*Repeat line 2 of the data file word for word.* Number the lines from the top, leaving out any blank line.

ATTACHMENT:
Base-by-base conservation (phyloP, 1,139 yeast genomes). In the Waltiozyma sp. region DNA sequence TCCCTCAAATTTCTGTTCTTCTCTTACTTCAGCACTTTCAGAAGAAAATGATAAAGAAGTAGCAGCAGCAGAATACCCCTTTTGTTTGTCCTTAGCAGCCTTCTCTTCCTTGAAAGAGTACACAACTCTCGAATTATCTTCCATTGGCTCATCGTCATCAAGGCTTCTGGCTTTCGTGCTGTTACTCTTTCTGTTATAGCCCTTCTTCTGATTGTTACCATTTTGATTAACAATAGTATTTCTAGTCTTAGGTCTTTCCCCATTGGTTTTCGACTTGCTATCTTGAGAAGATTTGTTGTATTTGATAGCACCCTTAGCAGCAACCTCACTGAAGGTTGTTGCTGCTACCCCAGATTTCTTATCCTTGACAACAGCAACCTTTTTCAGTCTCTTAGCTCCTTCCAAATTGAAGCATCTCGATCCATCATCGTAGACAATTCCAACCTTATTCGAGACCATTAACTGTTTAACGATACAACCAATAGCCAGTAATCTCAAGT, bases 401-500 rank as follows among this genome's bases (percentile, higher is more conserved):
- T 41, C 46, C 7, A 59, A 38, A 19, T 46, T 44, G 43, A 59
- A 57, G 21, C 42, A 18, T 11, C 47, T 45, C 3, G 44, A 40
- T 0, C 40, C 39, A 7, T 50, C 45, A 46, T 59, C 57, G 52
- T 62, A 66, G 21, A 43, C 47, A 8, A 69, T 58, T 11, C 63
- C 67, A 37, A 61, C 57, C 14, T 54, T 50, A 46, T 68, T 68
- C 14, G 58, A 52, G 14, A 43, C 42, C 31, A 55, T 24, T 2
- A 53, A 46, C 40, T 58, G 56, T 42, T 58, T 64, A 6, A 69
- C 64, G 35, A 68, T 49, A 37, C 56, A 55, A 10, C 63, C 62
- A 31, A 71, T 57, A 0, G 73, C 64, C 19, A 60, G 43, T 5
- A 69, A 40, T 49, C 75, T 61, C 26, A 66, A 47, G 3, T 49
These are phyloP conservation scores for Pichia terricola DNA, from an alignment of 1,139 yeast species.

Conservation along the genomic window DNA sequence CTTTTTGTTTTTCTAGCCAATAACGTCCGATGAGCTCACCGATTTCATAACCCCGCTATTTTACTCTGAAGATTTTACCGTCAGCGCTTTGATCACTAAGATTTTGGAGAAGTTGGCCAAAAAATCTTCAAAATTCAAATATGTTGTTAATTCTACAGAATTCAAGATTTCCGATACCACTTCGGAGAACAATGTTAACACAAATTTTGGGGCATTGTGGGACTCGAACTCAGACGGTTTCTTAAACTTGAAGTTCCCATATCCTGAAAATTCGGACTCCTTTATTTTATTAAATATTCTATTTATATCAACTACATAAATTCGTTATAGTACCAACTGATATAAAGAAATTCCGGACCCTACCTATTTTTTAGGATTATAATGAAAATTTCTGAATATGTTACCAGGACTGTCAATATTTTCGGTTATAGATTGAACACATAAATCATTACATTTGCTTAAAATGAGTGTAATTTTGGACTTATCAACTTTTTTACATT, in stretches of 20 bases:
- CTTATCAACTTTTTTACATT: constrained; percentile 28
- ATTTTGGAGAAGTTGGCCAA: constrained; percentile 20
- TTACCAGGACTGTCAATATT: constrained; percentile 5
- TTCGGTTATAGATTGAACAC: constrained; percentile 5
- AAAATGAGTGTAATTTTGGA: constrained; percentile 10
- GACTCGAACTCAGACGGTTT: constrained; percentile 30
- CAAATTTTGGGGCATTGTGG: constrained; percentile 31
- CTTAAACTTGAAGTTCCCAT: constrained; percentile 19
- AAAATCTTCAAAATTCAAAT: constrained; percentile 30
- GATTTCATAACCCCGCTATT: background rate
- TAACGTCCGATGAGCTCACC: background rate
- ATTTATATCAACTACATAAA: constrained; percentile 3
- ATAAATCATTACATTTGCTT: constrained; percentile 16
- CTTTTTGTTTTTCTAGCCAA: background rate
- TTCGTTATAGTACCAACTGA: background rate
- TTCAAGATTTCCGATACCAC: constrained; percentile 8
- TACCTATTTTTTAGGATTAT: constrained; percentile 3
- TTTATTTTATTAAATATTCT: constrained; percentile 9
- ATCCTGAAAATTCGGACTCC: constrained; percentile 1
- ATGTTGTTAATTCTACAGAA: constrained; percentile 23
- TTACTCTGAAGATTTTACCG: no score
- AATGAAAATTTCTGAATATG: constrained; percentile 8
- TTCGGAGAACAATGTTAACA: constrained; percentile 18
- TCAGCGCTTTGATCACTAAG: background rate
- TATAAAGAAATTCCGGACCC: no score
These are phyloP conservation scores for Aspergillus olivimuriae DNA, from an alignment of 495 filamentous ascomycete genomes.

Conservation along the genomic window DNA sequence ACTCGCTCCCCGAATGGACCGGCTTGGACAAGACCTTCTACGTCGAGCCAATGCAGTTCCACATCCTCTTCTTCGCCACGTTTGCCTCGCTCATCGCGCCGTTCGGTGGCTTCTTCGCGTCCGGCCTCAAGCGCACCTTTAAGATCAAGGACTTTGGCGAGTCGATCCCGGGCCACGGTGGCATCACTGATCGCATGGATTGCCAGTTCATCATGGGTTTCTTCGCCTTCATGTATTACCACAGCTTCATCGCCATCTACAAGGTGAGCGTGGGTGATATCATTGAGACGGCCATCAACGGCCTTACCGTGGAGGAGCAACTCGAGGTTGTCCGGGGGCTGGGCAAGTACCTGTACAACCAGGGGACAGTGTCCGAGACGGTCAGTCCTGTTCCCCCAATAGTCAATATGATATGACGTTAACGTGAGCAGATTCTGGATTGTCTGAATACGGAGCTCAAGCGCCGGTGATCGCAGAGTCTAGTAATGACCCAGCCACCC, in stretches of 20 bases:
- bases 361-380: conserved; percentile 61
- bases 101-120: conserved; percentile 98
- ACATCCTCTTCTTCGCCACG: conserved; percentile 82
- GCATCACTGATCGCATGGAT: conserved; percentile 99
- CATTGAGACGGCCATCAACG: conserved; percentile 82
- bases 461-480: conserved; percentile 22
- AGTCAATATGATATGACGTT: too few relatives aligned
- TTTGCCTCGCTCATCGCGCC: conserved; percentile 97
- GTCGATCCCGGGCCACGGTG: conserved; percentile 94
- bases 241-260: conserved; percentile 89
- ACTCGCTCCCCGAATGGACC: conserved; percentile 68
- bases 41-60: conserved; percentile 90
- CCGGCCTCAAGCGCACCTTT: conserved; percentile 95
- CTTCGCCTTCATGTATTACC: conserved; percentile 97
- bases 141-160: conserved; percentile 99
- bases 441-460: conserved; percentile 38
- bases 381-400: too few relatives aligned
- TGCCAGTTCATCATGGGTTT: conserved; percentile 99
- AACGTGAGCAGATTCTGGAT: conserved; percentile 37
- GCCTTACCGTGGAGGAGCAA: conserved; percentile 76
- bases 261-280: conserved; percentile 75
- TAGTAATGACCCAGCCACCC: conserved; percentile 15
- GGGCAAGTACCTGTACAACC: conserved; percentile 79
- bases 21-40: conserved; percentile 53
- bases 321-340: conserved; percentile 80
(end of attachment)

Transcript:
- T 41, C 46, C 7, A 59, A 38, A 19, T 46, T 44, G 43, A 59